A gentle giant tabby cat called Arnie came to see us in August with acute onset vomiting. He had been sick multiple times in 24 hours, and the vomit had become blood-tinged. He was really not himself, and did not want to eat or drink, so Arnie’s owners brought him straight down for an appointment. During his clinical examination, he was found to be dehydrated, depressed and very sore in his tummy. Dr Hazel Maw was worried about the dehydration and how sore he was, so she admitted Arnie to our hospital for further tests and supportive treatment.
Once admitted, Arnie was brave while he had his blood taken and then placed onto intravenous fluids before being settled into our cat ward and started on medication. His blood tests revealed elevations in some types of white blood cells, which shows inflammation, but is not specific for where that inflammation is. Arnie had a further test to investigate his condition, an abdominal ultrasound scan. The ultrasound showed inflammation of his pancreas and duodenum (the first part of the small intestine that exits the stomach).
Arnie was treated supportively for pancreatitis. He received intravenous fluids to correct the dehydration, pain relief to make him more comfortable and anti-emetics to stop any further vomiting. He showed some initial signs of improvement; he stopped vomiting and was more comfortable. However after 24 hours poor Arnie deteriorated. He developed a high fever, and started vomiting large volumes of fluid. We repeated the ultrasound scan and took some x-rays of his abdomen. Arnie’s stomach and duodenum were now very dilated and full of fluid. The fluid contents of the duodenum were moving the wrong way back into his stomach rather than going forward into the rest of the intestines. This was consistent with a blockage in the small intestine; however, we could not see a specific cause for this.
We recommended exploratory surgery to determine the cause of the obstruction. This is a major surgical procedure, which involves going into the abdomen to examine the stomach and intestines, and making an incision into these to remove any material causing the blockage. In some cases, if the intestines are very damaged, a section of the gut may need to be removed completely. There is a risk of breakdown of the internal stitches and leaking of intestinal contents into the abdomen, which can lead to sepsis. However, without surgery, the fluid build-up would just continue to get worse.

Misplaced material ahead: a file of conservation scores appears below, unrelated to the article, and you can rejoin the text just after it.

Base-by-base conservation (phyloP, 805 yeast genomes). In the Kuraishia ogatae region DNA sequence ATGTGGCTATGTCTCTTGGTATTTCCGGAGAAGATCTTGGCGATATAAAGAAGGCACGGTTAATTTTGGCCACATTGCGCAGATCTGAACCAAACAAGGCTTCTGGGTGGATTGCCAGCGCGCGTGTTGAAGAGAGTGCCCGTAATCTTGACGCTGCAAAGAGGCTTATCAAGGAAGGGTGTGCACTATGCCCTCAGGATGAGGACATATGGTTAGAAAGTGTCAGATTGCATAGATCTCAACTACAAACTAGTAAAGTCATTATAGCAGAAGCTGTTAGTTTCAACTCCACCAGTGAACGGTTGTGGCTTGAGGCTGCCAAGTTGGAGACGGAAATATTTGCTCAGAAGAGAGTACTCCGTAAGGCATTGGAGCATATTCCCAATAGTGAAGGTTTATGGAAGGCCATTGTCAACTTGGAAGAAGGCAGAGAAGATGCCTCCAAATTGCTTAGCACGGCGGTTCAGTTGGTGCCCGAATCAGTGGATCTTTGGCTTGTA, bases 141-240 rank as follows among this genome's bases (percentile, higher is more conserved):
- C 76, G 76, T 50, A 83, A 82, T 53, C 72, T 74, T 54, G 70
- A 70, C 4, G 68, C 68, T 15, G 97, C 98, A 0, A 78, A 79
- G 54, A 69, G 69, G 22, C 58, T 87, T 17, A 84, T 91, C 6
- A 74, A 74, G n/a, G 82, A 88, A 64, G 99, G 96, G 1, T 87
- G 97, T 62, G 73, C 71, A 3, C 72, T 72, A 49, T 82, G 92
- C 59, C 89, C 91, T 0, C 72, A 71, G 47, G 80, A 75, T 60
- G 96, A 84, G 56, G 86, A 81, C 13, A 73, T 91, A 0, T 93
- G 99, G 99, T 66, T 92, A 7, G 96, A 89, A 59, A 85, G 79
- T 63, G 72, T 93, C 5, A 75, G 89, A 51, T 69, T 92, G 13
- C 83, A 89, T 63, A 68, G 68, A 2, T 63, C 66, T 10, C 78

Arnie’s dedicated owners agreed for him to have surgery and we found that Arnie had a large furbull wedged inside his duodenum. In most cats, furballs remain in the stomach and are vomited back up, so do not cause an issue. However, once the furball has moved out of the stomach and into the small intestine, it can get stuck and cause a blockage, which is what had happened to poor Arnie.
Luckily for Arnie we were able to remove the furball from the small intestine without having to remove a large section of gut. We placed a feeding tube into his oesophagus (food pipe) via his neck at the same time as surgery, so we would be able to maintain his nutrition during his recovery period.
Arnie required intensive nursing treatment after his surgery. He recovered very well and within 3 days he had started to eat for himself and was comfortable in his tummy. He was able to go home to continue recovery with his family, where he went from strength to strength, getting food both via the tube and increasingly by himself. After a week, the feeding tube was removed, and after another 2 weeks, he was fully signed off.
Arnie was such a sweet boy to look after; although he was very nervous during his time in hospital, he soldiered through everything and never complained. We are so happy that he made a complete recovery after such a big surgery, and that he is back to his normal happy self!